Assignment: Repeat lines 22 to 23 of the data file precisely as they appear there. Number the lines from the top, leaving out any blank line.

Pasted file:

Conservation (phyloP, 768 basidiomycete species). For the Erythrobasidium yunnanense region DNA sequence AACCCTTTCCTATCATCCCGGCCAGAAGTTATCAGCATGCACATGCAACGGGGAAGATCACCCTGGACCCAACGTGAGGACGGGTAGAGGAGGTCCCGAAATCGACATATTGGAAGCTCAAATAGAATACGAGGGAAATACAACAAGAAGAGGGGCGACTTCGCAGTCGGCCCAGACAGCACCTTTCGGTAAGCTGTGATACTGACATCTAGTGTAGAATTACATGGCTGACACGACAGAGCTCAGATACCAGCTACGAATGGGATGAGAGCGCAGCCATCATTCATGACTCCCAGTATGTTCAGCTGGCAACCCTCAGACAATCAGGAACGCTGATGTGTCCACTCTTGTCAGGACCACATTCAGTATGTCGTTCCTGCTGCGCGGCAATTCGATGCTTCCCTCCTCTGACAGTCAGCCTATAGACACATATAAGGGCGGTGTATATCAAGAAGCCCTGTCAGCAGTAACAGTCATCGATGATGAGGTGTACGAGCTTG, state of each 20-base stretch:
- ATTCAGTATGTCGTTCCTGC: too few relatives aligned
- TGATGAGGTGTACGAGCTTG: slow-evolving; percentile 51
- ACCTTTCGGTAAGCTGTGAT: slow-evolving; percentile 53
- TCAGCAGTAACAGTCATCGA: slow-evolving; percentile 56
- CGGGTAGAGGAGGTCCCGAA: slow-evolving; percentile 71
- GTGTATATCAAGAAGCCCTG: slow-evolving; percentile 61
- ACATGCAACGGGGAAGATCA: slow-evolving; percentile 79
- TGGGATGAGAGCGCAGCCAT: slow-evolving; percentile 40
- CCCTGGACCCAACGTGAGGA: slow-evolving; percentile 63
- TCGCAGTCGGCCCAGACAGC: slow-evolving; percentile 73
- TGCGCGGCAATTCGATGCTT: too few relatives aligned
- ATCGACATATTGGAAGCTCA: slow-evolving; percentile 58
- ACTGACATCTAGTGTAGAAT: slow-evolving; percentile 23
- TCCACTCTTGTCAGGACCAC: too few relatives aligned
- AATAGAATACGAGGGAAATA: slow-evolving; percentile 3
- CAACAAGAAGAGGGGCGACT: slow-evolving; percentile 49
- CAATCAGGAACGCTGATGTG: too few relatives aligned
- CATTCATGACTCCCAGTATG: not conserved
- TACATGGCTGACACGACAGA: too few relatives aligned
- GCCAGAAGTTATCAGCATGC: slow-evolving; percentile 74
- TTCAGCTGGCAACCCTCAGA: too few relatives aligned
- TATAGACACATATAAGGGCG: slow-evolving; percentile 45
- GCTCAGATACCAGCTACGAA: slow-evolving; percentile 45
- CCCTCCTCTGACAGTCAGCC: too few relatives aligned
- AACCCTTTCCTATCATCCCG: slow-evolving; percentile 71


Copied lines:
- TTCAGCTGGCAACCCTCAGA: too few relatives aligned
- TATAGACACATATAAGGGCG: slow-evolving; percentile 45